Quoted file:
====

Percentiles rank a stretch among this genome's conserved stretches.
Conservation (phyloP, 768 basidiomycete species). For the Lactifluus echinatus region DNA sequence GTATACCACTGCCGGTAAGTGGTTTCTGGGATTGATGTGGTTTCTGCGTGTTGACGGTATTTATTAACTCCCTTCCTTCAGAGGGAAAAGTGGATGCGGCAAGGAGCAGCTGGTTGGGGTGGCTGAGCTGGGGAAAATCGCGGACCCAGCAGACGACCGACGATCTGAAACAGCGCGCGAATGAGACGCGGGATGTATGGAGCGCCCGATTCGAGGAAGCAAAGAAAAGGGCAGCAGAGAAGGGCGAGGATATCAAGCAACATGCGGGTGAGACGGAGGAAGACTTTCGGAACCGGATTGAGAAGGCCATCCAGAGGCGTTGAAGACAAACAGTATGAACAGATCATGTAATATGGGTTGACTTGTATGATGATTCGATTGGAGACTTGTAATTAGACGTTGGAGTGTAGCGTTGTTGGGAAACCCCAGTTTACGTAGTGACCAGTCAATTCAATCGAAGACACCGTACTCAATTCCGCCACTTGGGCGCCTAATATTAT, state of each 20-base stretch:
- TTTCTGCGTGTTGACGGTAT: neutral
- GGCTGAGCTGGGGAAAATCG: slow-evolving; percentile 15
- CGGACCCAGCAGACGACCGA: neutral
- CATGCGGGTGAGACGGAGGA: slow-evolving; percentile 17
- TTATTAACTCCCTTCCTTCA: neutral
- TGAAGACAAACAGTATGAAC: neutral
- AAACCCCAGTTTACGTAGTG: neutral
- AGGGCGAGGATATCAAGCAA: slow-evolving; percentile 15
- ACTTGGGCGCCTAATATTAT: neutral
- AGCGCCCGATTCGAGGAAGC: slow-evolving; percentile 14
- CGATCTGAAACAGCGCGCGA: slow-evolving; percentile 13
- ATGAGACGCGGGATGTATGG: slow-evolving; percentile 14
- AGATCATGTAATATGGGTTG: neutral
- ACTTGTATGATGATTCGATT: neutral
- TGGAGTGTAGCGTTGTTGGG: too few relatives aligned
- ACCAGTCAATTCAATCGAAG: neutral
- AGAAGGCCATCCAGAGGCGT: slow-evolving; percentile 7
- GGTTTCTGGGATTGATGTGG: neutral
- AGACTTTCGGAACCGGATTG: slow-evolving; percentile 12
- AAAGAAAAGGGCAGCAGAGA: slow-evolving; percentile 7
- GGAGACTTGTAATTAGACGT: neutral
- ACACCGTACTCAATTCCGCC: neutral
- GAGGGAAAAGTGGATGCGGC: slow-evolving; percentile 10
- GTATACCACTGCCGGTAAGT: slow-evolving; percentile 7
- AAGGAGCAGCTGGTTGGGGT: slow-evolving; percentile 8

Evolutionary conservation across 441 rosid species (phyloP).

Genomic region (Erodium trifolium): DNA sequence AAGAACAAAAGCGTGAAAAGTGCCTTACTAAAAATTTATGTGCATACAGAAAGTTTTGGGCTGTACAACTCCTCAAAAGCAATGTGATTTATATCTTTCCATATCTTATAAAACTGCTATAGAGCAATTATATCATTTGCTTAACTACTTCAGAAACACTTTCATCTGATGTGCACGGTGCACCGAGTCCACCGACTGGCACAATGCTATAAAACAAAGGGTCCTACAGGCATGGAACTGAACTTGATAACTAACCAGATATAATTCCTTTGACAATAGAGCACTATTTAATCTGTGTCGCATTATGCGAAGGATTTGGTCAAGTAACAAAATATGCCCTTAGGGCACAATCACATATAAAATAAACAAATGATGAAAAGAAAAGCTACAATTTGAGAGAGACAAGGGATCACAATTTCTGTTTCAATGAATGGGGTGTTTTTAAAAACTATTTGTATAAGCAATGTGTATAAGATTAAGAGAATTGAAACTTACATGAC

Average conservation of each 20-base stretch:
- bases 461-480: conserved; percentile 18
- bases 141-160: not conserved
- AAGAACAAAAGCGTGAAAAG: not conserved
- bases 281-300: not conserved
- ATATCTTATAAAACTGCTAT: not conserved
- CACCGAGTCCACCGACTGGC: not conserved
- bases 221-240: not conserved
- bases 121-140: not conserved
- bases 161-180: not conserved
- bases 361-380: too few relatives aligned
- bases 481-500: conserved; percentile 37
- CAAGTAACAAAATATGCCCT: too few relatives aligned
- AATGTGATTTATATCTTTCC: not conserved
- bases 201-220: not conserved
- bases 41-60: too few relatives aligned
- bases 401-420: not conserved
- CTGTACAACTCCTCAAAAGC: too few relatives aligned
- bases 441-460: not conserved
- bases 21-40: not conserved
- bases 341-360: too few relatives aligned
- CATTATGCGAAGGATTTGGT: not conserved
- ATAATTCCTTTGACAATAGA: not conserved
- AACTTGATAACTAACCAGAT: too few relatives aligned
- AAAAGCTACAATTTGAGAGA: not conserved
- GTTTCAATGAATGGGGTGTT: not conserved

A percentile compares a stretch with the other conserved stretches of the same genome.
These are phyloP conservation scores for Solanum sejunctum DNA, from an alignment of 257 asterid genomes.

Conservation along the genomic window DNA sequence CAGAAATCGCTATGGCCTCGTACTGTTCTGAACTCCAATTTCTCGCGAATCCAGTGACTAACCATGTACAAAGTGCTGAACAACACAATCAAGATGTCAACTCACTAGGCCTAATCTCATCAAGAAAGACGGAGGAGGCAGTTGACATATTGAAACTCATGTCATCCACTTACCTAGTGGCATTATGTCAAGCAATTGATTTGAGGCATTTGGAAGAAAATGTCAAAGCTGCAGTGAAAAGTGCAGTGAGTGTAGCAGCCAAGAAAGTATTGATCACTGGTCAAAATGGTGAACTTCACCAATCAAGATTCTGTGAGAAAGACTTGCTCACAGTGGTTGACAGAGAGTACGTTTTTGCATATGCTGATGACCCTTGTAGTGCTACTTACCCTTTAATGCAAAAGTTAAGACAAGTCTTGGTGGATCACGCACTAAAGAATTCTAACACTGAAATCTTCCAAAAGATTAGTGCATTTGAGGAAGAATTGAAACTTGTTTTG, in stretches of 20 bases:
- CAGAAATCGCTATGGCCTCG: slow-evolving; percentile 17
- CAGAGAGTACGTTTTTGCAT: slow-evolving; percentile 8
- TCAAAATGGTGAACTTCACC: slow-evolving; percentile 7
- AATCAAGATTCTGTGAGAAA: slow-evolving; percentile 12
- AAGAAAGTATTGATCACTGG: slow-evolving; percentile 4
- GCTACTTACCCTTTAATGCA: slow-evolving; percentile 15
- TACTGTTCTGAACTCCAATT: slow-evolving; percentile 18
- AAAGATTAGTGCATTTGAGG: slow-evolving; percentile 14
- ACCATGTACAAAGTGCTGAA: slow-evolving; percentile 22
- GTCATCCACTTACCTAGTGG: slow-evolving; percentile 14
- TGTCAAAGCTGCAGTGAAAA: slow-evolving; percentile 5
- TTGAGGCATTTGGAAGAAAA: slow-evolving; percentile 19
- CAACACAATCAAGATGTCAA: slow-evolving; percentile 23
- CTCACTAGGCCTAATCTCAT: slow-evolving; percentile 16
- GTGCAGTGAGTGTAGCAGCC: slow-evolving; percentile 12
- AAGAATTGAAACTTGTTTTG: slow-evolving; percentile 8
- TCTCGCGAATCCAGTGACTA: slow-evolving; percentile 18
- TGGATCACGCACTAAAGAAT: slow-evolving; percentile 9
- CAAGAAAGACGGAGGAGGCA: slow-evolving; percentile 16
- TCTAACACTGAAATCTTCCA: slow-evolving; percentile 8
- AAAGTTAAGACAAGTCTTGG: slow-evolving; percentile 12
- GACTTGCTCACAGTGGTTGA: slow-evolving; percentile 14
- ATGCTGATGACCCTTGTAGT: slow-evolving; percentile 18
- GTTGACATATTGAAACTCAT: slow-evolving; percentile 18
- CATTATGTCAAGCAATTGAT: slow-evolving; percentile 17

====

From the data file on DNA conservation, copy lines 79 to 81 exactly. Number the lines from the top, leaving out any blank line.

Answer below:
- AAAGTTAAGACAAGTCTTGG: slow-evolving; percentile 12
- GACTTGCTCACAGTGGTTGA: slow-evolving; percentile 14
- ATGCTGATGACCCTTGTAGT: slow-evolving; percentile 18